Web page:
University Of Tasmania
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Aspects of Infamia

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posted on 2023-05-26, 06:17 authored by Taylor, TS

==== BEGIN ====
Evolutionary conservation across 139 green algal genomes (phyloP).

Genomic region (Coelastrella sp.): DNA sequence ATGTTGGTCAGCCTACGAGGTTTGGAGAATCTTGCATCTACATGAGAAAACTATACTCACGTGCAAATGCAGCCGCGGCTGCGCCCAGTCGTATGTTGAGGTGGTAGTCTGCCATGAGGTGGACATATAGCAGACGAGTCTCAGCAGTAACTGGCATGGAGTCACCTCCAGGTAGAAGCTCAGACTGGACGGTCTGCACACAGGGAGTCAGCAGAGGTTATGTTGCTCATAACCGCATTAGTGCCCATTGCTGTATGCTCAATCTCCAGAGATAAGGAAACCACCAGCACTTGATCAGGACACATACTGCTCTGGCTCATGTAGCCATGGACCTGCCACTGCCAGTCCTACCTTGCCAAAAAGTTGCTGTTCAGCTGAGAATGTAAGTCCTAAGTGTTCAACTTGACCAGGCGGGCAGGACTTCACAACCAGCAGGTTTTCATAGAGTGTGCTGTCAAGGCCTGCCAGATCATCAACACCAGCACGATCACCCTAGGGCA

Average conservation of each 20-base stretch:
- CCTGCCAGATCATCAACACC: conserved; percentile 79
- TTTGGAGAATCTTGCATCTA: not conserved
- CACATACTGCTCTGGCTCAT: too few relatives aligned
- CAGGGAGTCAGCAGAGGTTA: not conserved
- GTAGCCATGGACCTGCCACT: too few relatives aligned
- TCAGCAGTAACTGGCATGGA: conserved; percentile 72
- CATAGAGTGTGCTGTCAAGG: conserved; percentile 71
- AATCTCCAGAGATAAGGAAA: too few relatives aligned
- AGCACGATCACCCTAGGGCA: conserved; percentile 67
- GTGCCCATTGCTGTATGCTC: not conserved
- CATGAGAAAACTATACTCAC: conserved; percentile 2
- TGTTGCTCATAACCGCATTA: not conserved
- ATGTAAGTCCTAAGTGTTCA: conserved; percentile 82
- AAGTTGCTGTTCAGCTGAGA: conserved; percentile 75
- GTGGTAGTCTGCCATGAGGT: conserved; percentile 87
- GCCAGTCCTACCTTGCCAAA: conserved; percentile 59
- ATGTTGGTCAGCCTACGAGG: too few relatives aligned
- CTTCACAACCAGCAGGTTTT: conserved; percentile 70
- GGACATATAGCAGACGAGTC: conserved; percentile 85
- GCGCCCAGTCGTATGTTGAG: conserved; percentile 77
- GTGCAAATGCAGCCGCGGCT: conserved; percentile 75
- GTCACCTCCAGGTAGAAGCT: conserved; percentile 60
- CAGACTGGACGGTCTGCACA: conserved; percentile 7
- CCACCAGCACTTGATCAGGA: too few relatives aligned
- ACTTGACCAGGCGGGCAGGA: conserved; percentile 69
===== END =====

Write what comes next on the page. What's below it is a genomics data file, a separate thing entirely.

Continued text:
This thesis examines the development of the legal concept of infamia in Roman law. The first chapter examines the legal sources for studying Roman law, in particular the Corpus Iuris Ciuilis in order to establish the degree to which they may be relied upon in establishing the law of earlier periods, in particular the period from the late Republic until the reign of Diocletian. A cautiously optimistic conclusion is drawn about the degree to which these sources may be used to establish classical law. A synchronic study is then undertaken of infamia as it appears in the Corpus Iuris Ciuilis, focusing on the terms used to describe persons who are infames and the consequences of infamia. The understanding of infamia gained from this examination is then compared with the concept of infamia that appears in the Codex Theodosianus and in the Roman law-based barbarian codes to provide some guide as to the degree to which Justinian‚ÄövÑvºs compilers may have altered the law. It is argued that, in fact, there is little evidence for doctrinal change under the law of Justinian. The final Chapter adopts a more diachronic approach and attempts to trace back the cases and consequences of infamia established through the synchronic examination of the Justinianic Corpus. It is argued that a ‚ÄövÑvªcore‚ÄövÑvº of people can be identified for the classical period who were continuously subjected to the same legal disabilities that under Justian were embraced by the term infamia. However, it is also argued that infamia as a positive legal concept was a later development. Instead of using an umbrella concept like infamia, late Republican and early Imperial legal documents tended to list exhaustively persons subject to legal disabilities and what those disabilities were. The earliest appearance of infamia or a cognate in the legal sources is as a descriptive term of art for people who undergo certain legal disabilities under the edict, though the term itself was not in the edict. It is tentatively suggested that the existence of a recurring ‚ÄövÑvªcore‚ÄövÑvº of persons undergoing similar legal disabilities encouraged the expansion of the use of this term, which eventually enabled its use as a positive legal concept in later legal sources.


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